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But there are walls that divide people from one another and from God. As Solzhenitsyn has observed, the dividing line between good and evil is not set by boundaries between countries, but is found in every human heart. In both East and West, only the gospel has power to dissolve walls erected by sin. And as interior walls of evil disappear, exterior walls of hostility may also crumble.

The gospel must first be heard, however. While the good news may be freely proclaimed in the United States and Western Europe, Soviet and East European governments consider the message of Christianity inimical to communism, and attempt in varying degrees to silence it. Nevertheless, there are millions of Christians and thousands of churches in the Soviet Union and Eastern Europe. Unable to proclaim their faith freely in most of these countries, Eastern Christians ask their free Western counterparts to help make the gospel heard in their countries.

Radio: Leaping Walls

The most powerful, pervasive means available to accomplish that task and influence the masses living behind the Iron Curtain is through Christian short-wave radio. While Iron Curtains close the Soviet Union and Eastern Europe to most traditional missionary ministries, gospel broadcasts daily cross communist country borders and barriers.

Currently, for example, 15 international missionary radio stations transmit approximately 1,000 hours of Christian broadcasting to the USSR each month. There are approximately 60 million short-wave radio sets in use in the USSR (population 274 million); potentially, nearly every Soviet citizen could listen to Christian radio.

While letters from listeners and listener surveys—exceedingly difficult to conduct in closed, totalitarian societies—indicate Soviet Christians are the most interested in gospel broadcasts, non-Christians are also listening.

A recent letter from a listener in Moscow states, “Certain things on the program RADAS [Radio Academy of Science, a program about science and the Bible] interest me, especially because the programs are made for intelligent people in this century.… I am an atheist … and have a doctorate in technology. We are living as prisoners in a spiritual vacuum. Our only salvation is through information that we get from the outside world. Whoever invented short-wave radio deserves a gold medal.”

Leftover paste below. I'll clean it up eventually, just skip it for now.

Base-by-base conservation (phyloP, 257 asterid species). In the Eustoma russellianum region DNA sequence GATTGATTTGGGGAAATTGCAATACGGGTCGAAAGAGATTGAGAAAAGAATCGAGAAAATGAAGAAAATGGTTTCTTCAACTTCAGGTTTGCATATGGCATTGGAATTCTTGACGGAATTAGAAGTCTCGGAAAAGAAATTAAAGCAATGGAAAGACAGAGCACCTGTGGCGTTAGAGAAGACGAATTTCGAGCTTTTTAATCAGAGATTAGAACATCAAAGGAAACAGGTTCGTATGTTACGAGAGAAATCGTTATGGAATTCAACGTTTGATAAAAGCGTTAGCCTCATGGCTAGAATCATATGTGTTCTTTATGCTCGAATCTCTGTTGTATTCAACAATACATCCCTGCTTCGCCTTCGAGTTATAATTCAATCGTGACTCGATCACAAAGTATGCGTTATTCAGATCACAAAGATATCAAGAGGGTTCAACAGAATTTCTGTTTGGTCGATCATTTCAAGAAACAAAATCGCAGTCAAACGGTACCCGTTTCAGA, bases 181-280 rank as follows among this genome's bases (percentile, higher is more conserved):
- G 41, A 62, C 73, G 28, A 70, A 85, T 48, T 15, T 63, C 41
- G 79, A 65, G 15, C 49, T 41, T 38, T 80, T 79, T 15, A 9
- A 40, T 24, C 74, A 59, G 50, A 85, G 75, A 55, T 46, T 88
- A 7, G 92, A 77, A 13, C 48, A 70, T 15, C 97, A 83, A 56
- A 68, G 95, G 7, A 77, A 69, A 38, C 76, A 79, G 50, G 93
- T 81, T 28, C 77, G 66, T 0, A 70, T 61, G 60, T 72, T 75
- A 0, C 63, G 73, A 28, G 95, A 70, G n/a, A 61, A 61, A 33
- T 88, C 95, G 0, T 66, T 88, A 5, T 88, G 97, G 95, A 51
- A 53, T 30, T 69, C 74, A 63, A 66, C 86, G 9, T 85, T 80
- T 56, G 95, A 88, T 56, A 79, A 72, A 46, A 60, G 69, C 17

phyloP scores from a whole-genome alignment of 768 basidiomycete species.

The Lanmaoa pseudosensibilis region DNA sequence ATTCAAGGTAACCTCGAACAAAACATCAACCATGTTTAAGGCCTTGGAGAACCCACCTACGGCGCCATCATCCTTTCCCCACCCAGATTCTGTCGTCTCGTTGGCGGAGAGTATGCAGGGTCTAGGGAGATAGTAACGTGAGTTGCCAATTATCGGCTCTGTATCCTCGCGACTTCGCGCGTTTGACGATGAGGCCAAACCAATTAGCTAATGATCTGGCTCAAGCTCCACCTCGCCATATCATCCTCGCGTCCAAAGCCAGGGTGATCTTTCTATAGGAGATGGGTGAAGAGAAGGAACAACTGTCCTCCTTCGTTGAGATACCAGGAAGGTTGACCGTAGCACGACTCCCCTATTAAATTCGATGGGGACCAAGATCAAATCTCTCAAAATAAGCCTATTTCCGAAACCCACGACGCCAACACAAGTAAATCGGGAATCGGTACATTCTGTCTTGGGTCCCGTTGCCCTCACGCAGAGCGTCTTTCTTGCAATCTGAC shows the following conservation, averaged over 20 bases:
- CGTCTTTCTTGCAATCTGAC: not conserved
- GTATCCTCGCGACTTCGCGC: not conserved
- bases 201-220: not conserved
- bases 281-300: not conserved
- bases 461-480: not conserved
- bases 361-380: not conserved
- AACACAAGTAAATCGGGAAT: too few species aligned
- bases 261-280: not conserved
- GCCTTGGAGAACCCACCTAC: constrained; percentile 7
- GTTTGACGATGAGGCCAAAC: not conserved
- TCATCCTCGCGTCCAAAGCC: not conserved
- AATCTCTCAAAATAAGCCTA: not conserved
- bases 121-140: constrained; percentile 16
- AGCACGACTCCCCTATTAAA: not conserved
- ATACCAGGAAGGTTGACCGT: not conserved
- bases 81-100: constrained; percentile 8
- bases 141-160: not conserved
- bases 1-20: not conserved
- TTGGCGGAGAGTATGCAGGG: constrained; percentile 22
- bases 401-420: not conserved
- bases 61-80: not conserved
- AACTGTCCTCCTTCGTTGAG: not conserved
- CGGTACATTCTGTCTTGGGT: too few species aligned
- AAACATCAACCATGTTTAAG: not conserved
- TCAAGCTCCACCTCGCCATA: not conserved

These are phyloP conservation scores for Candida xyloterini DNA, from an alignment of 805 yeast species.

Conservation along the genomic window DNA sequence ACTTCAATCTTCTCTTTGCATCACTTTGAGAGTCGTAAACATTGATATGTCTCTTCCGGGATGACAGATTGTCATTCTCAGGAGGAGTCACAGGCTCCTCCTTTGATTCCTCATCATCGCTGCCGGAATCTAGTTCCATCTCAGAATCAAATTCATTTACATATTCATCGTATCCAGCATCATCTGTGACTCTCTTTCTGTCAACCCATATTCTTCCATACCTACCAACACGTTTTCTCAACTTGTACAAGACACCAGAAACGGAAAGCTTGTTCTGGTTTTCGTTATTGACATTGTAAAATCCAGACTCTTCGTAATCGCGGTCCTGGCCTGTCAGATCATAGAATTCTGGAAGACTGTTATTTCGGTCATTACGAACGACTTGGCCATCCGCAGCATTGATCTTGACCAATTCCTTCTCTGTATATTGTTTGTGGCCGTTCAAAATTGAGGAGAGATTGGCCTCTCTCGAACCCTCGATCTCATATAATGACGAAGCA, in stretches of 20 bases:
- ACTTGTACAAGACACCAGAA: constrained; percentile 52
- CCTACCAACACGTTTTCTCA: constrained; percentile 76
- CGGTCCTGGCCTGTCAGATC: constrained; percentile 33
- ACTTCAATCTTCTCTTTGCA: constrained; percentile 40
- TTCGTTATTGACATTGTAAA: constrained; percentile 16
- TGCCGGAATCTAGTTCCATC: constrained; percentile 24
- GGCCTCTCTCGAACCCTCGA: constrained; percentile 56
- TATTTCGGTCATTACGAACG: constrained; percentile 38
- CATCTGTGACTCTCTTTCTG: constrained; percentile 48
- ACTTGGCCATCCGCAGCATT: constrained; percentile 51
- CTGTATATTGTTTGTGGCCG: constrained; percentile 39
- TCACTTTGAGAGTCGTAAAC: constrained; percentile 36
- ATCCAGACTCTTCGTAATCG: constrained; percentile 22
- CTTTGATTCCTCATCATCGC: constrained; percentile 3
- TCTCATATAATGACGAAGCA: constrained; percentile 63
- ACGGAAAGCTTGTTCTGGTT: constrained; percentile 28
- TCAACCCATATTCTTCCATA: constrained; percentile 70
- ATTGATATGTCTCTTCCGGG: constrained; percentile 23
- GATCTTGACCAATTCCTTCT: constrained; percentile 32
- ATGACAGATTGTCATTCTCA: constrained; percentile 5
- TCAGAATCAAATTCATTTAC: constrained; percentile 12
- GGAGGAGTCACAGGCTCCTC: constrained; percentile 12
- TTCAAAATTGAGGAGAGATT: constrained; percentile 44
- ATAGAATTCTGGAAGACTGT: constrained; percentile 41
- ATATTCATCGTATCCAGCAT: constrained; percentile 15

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Also numbered among Soviet listeners to Western broadcasts are Communist party members and government policy makers—people who control the destiny of the USSR and Eastern Europe, and whose decisions influence the direction of the rest of the world.

In a recent article, “How the Kremlin Stays Tuned In,” two Russian-born authors, Vladimir Solovyov and Elena Klepikova, discuss the communications systems in the Soviet Union—“namely how and from where the Soviet leaders get information about what is going on in their own country and outside it” (Chicago Tribune, June 7, 1986). Solovyov and Klepikova describe Brezhnev and Andropov as having been regular listeners to Western broadcasts from Voice of America and the BBC. Grigori Romanov, the Leningrad party boss once considered a rival to Gorbachev, “listened to these foreign radio stations regularly.” The authors further observe, “It is hardly likely that Gorbachev differs in this respect from his Kremlin rivals, colleagues and predecessors.”

A Christian leader in the Soviet Union tells of one KGB agent who became a believer through Christian broadcasts from the West. Ten years after his conversion, nearing death, he summoned the pastor of the local Baptist church. “Perhaps you noticed that you have had less oppression in the last ten years,” the official said. “I am a Christian, but I purposely remained a Nicodemus in order to keep my KGB position because I believed I could help and protect you.”

This year, the U.S. government is spending $292 billion for military defense and $306 million for ideological warfare through the Voice of America, Radio Liberty, and Radio Free Europe. But Christians in the West will invest only around $5 million this year to broadcast the gospel to the Soviet Union.

Still, the gospel message by short-wave radio offers the church a most strategic, if oft-forgotten, voice in the rhetoric between East and West. Now only a whisper, it could be shouted across the USSR and Eastern Europe, with its power not only to change the destiny of individuals, but also to establish a Christian foundation for peaceful relations between East and West.

Anita Deyneka teaches in the Institute of Soviet and East European Studies of the Slavic Gospel Association; her husband, Peter, is director of the SGA, which is based in Wheaton, Illinois.